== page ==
In just seven months, the Board of Directors, SMG and the trade unions at the Pennsylvania Convention Center were able to book new shows that will generate more than $350 million in economic impact for the Philadelphia region.

“Our goal was to fulfill the promise of the Pennsylvania Convention Center as a regional economic driver for the countless local business in our hospitality industry and the tens of thousands of individuals they employ,” says Gregory J. Fox, Esq., chairman of the Pennsylvania Convention Center Authority.

This year, the convention center will host the World Meeting of Families and the visit of Pope Francis. It’s estimated that the papal visit will attract more than 1 million visitors from around the world. Other major events scheduled for the convention center include the 2015 BIO International Convention, American Association for Cancer Research, International Society for Technology in Education and the NAACP, plus regional events such as the Auto Show, Flower Show, Philadelphia Marathon and Comic Con.  

After customer feedback and decreased bookings, the PCCA board created a four-point plan to professionalize management operations, improve the center’s labor-supply mode, modernize work rules and ensure billing transparency for customers. One such event that helped to ensure the success of the plan was the hiring of West Conshohocken as the facility’s manager.

In accordance with the plan, new work rules and expanded exhibitor rights began in May. The changes instituted a core labor workforce and gave customers more independence and flexibility to put up their own booths, handle power tools, unpack personal vehicles and set up non-rented A/V equipment.

“We took a dedicated core workforce, added industry expertise, instilled best practices and refocused the team’s efforts on winning back customers,” says Lorenz Hassenstein of SMG at PCC. “These changes to the business model helped bring the center back to the forefront of the meetings and conventions industry.”

The four-point plan allowed the sales team of SMG, which deals with short-term sales of less than 18 months, and the Philadelphia Convention and Visitors Bureau, which books long-term meetings, to have greater success with customers.

“We can attribute the turnaround at the center and our future success to key partnerships like the Greater Philadelphia Chamber of Commerce, the hoteliers, SMG and the trade unions,” says John J. McNicol, PCCA president and CEO. “We have all worked together toward the common goal of supporting our 188,000 member regional hospitality community, and we look forward to an even greater economic impact in 2015.”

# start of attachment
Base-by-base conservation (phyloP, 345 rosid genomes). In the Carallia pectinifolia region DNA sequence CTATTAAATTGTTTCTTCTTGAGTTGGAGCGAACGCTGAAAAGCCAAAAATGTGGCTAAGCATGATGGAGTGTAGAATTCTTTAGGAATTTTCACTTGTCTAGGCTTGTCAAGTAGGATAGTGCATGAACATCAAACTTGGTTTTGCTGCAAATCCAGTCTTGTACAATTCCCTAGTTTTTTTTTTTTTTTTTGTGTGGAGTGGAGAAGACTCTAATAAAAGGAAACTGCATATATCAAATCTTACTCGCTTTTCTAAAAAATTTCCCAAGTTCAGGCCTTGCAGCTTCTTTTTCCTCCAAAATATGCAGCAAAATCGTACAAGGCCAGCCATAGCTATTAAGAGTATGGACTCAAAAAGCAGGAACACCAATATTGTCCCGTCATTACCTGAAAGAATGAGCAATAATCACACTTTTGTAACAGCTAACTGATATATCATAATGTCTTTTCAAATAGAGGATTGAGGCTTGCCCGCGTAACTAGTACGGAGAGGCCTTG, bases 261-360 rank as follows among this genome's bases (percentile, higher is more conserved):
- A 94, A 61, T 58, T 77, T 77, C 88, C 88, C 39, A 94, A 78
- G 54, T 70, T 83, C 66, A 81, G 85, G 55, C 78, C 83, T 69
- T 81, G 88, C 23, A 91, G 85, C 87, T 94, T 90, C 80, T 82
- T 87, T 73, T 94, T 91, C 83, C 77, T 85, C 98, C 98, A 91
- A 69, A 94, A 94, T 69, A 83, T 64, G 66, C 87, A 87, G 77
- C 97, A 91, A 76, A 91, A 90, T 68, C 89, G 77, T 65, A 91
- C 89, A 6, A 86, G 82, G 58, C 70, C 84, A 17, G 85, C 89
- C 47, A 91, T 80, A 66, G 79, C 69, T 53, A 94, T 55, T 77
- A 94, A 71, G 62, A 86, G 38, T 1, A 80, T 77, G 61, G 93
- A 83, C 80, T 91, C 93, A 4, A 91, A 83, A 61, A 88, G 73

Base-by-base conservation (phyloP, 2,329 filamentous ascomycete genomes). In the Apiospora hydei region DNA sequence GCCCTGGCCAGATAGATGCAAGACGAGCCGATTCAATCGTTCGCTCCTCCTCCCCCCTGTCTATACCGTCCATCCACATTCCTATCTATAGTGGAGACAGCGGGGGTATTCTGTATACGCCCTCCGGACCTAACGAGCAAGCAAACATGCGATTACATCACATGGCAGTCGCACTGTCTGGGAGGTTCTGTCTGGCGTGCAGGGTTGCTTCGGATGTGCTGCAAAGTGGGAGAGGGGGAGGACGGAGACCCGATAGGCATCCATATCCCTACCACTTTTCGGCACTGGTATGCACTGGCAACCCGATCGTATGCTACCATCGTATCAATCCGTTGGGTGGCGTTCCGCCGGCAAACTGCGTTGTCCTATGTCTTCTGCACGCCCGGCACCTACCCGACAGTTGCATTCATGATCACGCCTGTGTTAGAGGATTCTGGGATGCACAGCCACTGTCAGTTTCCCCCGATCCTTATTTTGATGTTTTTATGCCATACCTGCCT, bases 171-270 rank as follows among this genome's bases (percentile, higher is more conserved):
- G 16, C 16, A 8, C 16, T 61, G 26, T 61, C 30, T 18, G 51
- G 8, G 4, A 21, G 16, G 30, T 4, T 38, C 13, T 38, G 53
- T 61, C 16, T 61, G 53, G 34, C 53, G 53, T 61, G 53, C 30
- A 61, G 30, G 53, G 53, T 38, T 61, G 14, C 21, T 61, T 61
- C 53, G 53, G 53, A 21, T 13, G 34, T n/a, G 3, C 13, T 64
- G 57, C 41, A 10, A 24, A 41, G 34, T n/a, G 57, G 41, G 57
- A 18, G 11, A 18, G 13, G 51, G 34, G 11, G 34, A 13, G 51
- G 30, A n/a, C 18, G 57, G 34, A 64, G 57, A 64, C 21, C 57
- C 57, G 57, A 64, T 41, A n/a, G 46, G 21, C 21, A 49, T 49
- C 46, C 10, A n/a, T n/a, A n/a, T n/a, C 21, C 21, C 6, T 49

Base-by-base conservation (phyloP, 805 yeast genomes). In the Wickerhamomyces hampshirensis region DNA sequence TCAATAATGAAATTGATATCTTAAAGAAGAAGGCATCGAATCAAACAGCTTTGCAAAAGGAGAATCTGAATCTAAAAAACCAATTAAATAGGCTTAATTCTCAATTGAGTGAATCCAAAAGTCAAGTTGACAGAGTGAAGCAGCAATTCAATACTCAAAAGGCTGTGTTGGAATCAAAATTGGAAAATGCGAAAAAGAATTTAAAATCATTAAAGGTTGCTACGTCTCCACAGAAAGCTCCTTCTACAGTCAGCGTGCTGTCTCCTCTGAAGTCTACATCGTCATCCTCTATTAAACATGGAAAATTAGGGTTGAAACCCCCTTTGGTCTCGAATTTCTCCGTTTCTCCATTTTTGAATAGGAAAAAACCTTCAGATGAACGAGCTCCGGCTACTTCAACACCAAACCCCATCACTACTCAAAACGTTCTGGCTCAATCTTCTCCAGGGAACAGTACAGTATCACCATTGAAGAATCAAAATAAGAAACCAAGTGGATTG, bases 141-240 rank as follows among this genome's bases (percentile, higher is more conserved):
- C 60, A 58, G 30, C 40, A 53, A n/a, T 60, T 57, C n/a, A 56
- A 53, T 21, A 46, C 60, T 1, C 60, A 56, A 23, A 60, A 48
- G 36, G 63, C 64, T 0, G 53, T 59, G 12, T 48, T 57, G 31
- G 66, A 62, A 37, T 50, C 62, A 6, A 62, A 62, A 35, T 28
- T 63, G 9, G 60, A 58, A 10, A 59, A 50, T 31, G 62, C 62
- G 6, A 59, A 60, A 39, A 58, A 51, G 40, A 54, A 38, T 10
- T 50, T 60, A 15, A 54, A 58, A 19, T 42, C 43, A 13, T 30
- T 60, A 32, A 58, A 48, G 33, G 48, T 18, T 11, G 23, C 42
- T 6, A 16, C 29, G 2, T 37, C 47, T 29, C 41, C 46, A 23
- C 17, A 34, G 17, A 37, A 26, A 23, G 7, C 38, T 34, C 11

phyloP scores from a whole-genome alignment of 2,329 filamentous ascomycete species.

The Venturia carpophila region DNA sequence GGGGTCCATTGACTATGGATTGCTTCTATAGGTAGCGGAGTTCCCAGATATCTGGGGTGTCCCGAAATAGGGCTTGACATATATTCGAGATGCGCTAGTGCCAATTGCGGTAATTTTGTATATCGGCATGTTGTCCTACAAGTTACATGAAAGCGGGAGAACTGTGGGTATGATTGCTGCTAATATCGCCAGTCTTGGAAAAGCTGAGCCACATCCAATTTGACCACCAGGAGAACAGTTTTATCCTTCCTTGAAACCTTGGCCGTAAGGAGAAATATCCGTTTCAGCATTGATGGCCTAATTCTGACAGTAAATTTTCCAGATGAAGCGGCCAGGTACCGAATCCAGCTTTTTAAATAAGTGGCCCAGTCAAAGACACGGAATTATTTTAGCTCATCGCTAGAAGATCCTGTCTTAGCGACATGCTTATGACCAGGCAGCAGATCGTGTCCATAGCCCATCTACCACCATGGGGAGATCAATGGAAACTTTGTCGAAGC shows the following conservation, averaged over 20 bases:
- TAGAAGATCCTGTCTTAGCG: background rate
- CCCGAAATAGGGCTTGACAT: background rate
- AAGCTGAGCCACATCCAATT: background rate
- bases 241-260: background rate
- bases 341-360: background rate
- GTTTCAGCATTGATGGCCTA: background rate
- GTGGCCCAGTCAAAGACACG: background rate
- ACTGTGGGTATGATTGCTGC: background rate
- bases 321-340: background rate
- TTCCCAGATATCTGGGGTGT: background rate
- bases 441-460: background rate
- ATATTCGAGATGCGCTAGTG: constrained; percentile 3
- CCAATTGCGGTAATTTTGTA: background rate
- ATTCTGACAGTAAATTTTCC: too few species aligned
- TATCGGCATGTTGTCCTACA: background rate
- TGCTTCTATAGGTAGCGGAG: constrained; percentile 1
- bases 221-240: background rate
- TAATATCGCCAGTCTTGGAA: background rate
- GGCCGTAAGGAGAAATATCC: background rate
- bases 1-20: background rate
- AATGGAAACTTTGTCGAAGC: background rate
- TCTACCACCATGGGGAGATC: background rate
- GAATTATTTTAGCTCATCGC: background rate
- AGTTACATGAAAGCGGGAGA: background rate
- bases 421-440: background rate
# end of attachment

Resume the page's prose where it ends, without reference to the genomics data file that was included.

Atlantic City

Last year was the highest grossing ever for the United States commercial gaming industry.* Meeting planners who hold gatherings at casinos may just feel like they’ve hit the jackpot, too. Casino-based events provide one-stop convenience—the amenities of convention centers and bountiful hotel rooms, plus activities, dining, and nightlife. 

 

Doreen Guerin grew up an Air Force brat, living in Texas, Louisiana, and later England and France. When she was 13, her parents moved to Queens and, Guerin says, “I’m a New Yorker through and through.” That’s apparent from her accent as well as her dedication to the Javits Center, where, as the senior vice president of sales and marketing, she oversees the booking and event-related operations for more than 170 events each year. 

M+E: What fueled your interest in working in the conventions industry?

 

If you want to be sure your meeting in the Northeast will strengthen team bonds, consider holding it at Cliff House Maine. Nestled on 70 acres atop Bald Head Cliff on the southern coast of Maine, the luxury property offers 226 guest rooms, including 40 suites, an adjacent 18-hole golf course, and 25,000 square feet of conference and meeting space that can accommodate up to 300 attendees. Venues include the Atlantic Ballroom, with its double-height panoramic windows offering endless views of the Atlantic Ocean.